Nature May Be Best At Reef Repair, Honolulu Advertiser, 12/25/06
By Jan TenBruggencate
Source: Honolulu Advertiser
It is no surprise to longtime Hawai'i residents that the state's reefs are in a degraded condition.
If you remember a reef where you could grab a lobster in a foot of water, but no longer; where corals grew colorfully but are now smothered by mud; where clouds of neon fishes swept in and out of the rocks but now don't, then chances are you're pretty old and you've been here a long time.
But someone jumping in the water here for the first time might not recognize that the reefs are in peril.
Australia coral reef scientist Terry Hughes, writing with co-authors in the journal Trends in Ecology and Evolution, makes the point that coral reefs everywhere are in trouble, and that it's mainly because of people. His chilling opening lines:
"The recipe for killing a coral reef is simple: distort food webs from the top down by overharvesting, or from the bottom up by adding nutrients, and add to the mix the stresses of climate change, emergent diseases and a myriad of other anthropogenic impacts."
"Anthropogenic" means caused by people, and Hughes makes the point that people's easy assumptions about how to deal with the issue aren't always useful.
In places, for example, where marine reserves have been established for a long time, among the animals that come back are the predators. How are they different from human fishers? It seems that groupers, moray eels and barracuda take fish in a way that is different from that of humans. For one thing, they tend to take smaller fish and leave bigger ones behind—while humans generally focus on the big ones and leave the small.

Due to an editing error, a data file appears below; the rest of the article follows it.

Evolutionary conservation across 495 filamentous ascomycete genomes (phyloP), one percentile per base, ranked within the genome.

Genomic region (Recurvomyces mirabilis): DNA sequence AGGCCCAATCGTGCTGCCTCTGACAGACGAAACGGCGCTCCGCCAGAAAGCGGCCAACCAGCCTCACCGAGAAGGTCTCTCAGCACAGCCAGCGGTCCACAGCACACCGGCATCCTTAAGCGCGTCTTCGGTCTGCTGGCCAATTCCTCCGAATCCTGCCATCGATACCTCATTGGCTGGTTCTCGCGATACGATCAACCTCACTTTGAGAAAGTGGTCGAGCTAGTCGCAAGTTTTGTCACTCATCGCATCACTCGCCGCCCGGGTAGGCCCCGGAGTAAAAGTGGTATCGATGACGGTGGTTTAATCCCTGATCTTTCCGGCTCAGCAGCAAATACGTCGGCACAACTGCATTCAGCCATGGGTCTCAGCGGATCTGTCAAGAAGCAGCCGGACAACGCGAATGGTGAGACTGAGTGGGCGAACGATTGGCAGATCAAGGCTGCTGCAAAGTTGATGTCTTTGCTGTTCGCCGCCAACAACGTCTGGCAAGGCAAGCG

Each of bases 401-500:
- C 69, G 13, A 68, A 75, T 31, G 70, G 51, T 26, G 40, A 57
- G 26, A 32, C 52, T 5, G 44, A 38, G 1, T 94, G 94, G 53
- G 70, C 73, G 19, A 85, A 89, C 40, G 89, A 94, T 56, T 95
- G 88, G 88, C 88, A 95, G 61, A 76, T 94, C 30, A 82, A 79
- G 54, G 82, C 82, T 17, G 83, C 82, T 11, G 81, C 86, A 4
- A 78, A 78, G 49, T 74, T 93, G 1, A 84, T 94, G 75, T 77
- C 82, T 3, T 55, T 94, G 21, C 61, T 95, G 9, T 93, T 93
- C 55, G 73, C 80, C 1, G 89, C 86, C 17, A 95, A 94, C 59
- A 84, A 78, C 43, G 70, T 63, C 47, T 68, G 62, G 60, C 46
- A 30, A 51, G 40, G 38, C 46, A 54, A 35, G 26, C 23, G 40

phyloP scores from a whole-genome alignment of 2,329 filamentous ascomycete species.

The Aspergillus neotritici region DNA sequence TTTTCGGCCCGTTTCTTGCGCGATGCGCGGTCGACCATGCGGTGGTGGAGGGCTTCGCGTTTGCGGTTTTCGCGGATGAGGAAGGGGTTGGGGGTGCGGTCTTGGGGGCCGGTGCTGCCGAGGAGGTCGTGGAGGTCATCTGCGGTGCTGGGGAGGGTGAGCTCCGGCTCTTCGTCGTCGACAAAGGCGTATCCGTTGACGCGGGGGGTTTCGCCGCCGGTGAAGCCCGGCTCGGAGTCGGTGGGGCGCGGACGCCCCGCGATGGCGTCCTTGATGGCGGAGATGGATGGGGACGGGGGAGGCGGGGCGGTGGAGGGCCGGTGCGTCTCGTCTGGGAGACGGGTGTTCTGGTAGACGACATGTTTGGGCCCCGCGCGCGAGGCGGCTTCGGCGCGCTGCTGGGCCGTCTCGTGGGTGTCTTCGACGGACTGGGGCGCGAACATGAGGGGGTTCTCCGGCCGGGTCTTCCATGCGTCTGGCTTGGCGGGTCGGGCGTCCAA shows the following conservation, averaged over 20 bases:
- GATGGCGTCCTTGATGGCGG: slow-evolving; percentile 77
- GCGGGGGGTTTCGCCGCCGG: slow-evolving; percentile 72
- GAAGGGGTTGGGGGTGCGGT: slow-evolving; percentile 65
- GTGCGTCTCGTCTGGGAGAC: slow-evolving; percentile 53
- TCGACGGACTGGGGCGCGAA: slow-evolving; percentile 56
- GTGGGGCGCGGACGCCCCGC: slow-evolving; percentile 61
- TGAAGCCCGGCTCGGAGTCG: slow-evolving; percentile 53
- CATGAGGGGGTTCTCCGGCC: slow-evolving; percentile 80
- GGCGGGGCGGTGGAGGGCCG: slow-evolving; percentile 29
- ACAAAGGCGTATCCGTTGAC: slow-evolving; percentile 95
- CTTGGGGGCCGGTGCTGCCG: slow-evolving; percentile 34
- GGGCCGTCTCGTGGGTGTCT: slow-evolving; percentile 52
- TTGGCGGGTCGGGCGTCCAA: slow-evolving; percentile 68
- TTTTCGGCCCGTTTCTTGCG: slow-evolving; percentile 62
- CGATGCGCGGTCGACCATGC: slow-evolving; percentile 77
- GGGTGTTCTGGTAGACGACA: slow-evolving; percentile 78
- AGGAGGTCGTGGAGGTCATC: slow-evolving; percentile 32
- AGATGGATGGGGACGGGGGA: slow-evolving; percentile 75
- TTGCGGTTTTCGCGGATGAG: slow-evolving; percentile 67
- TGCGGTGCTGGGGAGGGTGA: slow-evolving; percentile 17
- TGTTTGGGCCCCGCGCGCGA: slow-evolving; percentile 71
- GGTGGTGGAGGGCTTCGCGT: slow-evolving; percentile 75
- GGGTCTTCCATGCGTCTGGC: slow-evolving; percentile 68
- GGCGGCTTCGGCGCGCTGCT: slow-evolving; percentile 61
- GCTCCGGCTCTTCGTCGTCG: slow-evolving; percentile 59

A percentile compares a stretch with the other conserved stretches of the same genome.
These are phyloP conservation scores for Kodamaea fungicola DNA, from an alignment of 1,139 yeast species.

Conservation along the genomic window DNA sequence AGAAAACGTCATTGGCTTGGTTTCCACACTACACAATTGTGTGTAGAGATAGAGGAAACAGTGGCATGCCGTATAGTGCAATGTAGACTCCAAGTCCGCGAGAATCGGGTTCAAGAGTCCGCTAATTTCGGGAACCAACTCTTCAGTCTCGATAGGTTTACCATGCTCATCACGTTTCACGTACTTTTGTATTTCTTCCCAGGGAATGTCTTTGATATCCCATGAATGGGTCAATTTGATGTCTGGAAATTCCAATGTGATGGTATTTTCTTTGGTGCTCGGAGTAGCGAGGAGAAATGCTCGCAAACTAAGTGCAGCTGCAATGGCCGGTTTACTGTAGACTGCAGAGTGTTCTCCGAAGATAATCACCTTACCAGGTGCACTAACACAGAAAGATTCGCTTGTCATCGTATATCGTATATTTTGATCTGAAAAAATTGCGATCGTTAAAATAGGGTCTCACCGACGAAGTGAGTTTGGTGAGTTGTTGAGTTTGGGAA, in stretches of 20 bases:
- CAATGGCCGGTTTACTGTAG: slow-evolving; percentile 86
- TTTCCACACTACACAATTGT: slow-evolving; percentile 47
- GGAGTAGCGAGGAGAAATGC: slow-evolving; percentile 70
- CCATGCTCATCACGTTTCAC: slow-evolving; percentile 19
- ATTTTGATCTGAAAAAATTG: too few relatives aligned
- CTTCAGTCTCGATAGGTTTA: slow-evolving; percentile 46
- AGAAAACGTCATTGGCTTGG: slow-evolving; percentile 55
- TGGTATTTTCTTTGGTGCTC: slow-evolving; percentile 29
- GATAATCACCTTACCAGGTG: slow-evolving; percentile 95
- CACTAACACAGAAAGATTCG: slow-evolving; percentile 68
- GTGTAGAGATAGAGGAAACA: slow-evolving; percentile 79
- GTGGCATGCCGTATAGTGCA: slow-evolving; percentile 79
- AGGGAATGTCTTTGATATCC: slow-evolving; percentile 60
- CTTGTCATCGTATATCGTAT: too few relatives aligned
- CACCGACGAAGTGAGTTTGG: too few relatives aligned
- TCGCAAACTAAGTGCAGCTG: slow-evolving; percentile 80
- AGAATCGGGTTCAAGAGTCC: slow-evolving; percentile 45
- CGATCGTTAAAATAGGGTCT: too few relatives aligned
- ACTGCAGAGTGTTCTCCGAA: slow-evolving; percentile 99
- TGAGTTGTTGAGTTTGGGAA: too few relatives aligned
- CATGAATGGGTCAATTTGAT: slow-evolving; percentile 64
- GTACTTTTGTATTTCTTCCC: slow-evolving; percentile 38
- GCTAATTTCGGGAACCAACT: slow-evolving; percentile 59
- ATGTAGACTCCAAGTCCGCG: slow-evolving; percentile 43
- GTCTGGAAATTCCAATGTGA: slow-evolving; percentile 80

In the case of uhu, or parrotfish, these reef inhabitants are important at controlling fleshy seaweeds and thus promoting corals. On reefs protected from fishing, Hughes says, research shows that while there were lots more predators, there also were lots more big parrotfish, so seaweed cover on the reef was significantly less.
Hughes also notes that it can take time for a reef to recover from damage. Research on a series of no-fishing reserves in the Philippines, he wrote, shows that while big predators increased sixfold, the amount of other fish was also steadily increasing—and after two decades of protection, the amount of fish was continuing to rise.
The point, perhaps, is that we can tinker with catch sizes, bag limits and seasons, but it may be that in some cases, the best solution is a simple no-take reserve in which nature does its own management.
If you have a question or concern about the Hawaiian environment, drop a note to Jan TenBruggencate at P.O. Box 524, Lihu'e, HI 96766 or firstname.lastname@example.org. Or call him at (808) 245-3074.